This guidance from the DfE, published in April 2012, replaces the previous versions, issued in 2005 and 2009. Local authorities in England must have regard to it in relation to the appointment of the Director of Children’s Services (DCS) and the designation of the Lead Member for Children’s Services (LMCS). This guidance covers the legislative basis for the two appointments, roles and responsibilities of the post holders, and how this relates to Government expectations about local authorities’ role in education and children and young people’s services.
This document is issued under sections 18(7) (Director of Children’s Services) and 19(2) (Lead Member for Children’s Services) of the Children Act 2004. This means that local authorities must have regard to it and, if they decide to depart from it, they will need to have clear reasons for doing so.
Download the whole document as a pdf or access the relevant DfE pages here:
- Statutory guidance for children’s services chiefs
- The director of children’s services
- Roles and Responsibilities of the DCS and LMCS
- Fair access to services
- The Children Act 2004 requires every upper tier local authority to appoint a Director of Children’s Services and designate a Lead Member for Children’s Services.
- The DCS and LMCS are appointed for the purposes of discharging the education and children’s social services functions of the local authority. The functions for which they are responsible are set out in section 18(2) of the Children Act 2004. This includes (but is not limited to) responsibility for children and young people receiving education or children’s social care services in their area and all children looked after by the local authority or in custody (regardless of where they are placed).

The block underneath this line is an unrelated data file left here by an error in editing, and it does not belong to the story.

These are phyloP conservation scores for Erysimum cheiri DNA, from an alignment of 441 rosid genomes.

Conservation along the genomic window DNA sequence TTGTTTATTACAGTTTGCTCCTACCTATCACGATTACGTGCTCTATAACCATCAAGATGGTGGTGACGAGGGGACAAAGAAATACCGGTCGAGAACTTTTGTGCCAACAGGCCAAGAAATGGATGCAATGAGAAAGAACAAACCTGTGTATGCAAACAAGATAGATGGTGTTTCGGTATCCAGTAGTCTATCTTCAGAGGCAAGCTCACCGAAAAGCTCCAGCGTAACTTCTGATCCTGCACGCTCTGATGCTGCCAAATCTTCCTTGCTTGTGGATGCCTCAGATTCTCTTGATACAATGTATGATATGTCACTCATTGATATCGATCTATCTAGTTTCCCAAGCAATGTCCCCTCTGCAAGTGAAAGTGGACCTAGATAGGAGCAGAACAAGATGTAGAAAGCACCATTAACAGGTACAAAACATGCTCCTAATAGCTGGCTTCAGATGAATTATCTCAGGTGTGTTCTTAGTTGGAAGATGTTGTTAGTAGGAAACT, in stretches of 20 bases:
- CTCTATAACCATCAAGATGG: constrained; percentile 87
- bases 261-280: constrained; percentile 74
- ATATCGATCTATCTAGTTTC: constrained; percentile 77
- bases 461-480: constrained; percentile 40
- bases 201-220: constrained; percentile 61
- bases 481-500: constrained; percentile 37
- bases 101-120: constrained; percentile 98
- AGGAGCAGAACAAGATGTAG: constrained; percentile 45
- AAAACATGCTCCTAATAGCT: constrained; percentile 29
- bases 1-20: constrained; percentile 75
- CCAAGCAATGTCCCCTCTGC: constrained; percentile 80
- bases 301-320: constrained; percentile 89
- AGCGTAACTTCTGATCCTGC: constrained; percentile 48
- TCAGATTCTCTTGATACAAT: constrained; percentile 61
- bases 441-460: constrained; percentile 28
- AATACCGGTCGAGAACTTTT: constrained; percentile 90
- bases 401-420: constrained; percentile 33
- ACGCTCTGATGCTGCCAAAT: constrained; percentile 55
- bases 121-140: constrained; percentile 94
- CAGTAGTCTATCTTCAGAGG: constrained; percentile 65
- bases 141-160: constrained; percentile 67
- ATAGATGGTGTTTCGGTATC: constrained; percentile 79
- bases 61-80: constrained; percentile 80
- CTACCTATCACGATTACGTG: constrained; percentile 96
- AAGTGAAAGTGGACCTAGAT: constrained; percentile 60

- Within this legal framework, it is for individual local authorities to determine their own organisational structures in the light of their local circumstances. However, local authorities must ensure that there is both a single officer and a single elected member each responsible for both education and children’s social care. The DCS and LMCS should each have an integrated children’s services brief, ensuring that the safety and the educational, social and emotional needs of children and young people are central to the local vision. Between them, the DCS and LMCS provide a clear and unambiguous line of local accountability.
- The DCS has professional responsibility for children’s services, including operational matters; the LMCS has political responsibility for children’s services. Together with the Chief Executive and Leader or Mayor2, the DCS and LMCS have a key leadership role both within the local authority and working with other local agencies to improve outcomes for children and young people.
- The DCS is a politically restricted statutory chief officer post; they should be a first tier officer and report directly to the Chief Executive.
- Local authorities should, as a matter of course, assure themselves that their arrangements enable them to discharge their education and children’s social care functions effectively.
- Given the breadth and importance of children’s services functions that the DCS and LMCS cover, local authorities should give due consideration to protecting the discrete roles and responsibilities of the DCS and LMCS before allocating to them any additional functions other than children’s services.
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12. It is legally permissible for two or more local authorities to appoint a single joint DCS to cover children’s services responsibilities across all the local authority areas concerned.
17. Local authorities are bound by some 200 statutory duties covering education and children’s social care. The way in which the roles and responsibilities of the DCS and LMCS are fulfilled will vary between different places and change over time. This guidance does not attempt to cover all these duties in detail but the key aspects of those roles are outlined below.